Complementary therapies

Some people with pancreatic cancer find that complementary therapies help them deal symptoms and side effects.

Complementary therapies work alongside your medical treatments – don’t stop any cancer treatments. Always speak to your doctor before trying any complementary therapies, as some may affect your cancer treatment. And tell your complementary therapist about your cancer treatment.

There isn’t much evidence about complementary therapies, and they don’t work for everyone. But they may help you feel more in control of your symptom and side effects such as anxiety, pain or fatigue (extreme tiredness).

Your medical team can tell you what complementary therapies are available in your area. Hospitals, hospices and local charities may offer some complementary therapies for free, but this can often be limited. The Complementary & Natural Healthcare Council have a list of registered therapists.

We describe some common complementary therapies in this section. Find out as much as possible about the complementary therapy before you try it. Macmillan Cancer Support and the NHS website have more information about complementary therapies, including things to consider if you are thinking about using them.


Acupuncture uses fine needles which are inserted just under the skin, in specific places in the body. Acupuncture needles are so fine that they shouldn’t hurt, although you may feel a tingle or dull ache as they go in.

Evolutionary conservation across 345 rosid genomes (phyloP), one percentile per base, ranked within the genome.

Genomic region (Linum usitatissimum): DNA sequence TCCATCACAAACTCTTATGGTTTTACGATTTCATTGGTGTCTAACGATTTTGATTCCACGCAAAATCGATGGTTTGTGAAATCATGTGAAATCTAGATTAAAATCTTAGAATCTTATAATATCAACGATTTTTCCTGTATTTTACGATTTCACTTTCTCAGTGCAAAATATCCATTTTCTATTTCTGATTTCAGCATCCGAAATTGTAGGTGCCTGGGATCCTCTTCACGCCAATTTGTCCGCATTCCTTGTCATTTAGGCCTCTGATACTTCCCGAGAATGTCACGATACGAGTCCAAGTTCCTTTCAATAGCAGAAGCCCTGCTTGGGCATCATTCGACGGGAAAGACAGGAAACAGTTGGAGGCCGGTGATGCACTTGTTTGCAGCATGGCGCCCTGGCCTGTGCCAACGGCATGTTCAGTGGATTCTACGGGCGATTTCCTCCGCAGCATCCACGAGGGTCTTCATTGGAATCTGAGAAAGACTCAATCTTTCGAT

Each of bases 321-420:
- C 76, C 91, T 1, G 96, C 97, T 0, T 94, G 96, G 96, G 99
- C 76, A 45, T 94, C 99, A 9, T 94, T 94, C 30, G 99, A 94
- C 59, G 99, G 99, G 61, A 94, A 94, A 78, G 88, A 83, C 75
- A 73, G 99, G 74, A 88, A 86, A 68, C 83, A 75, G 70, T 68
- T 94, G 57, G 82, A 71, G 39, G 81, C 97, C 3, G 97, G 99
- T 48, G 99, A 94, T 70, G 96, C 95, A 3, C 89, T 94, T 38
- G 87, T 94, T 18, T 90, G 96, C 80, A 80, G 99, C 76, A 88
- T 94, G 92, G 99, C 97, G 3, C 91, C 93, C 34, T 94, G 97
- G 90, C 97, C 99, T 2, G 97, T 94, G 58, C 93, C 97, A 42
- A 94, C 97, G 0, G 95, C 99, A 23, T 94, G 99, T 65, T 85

There is some evidence that acupuncture helps with fatigue.

There is limited evidence that acupuncture helps with cancer pain. It may help when used alongside prescribed painkillers. Needles placed in the ear may also help people with nerve pain, but we need more research into this.

It may not be suitable if you are having chemotherapy. This is because there is a risk of infection from the needles. Check with your specialist nurse before having any acupuncture.

The British Acupuncture Council have more information and a list of qualified acupuncturists.

A type of acupuncture called acupressure may also help. This does not involve any needles. Instead, the therapist applies pressure to specific points on the body.


Some people find massage calming and relaxing. It may help to reduce pain and anxiety, and help you feel better generally. Many TENS machines have a massage setting.

Massage may help with fatigue, but we need more research into this. Some people find it calming and relaxing.

You should not have a massage in the area of your cancer. So avoid the tummy area and upper back. People with advanced cancer who have problems with bleeding should avoid deep tissue massage.

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“ When my partner started to get referred pain into his shoulder, what he said helped was me massaging his shoulder. He would often fall asleep straight after as the pain subsided for a while.”

Reiki is a gentler type of massage where the therapist’s hands gently brush over the body, or a few inches above the body. This may be useful for people who can’t have regular massage.

Reflexology is a type of massage that involves putting pressure on parts of the hands or feet. This may help to relieve pain in other parts of the body.

Aromatherapy uses essential oils, such as lavender oil, to massage the body. If you are having treatment for cancer, check with your doctor before having aromatherapy. Look for a massage therapist with experience of working with people with cancer.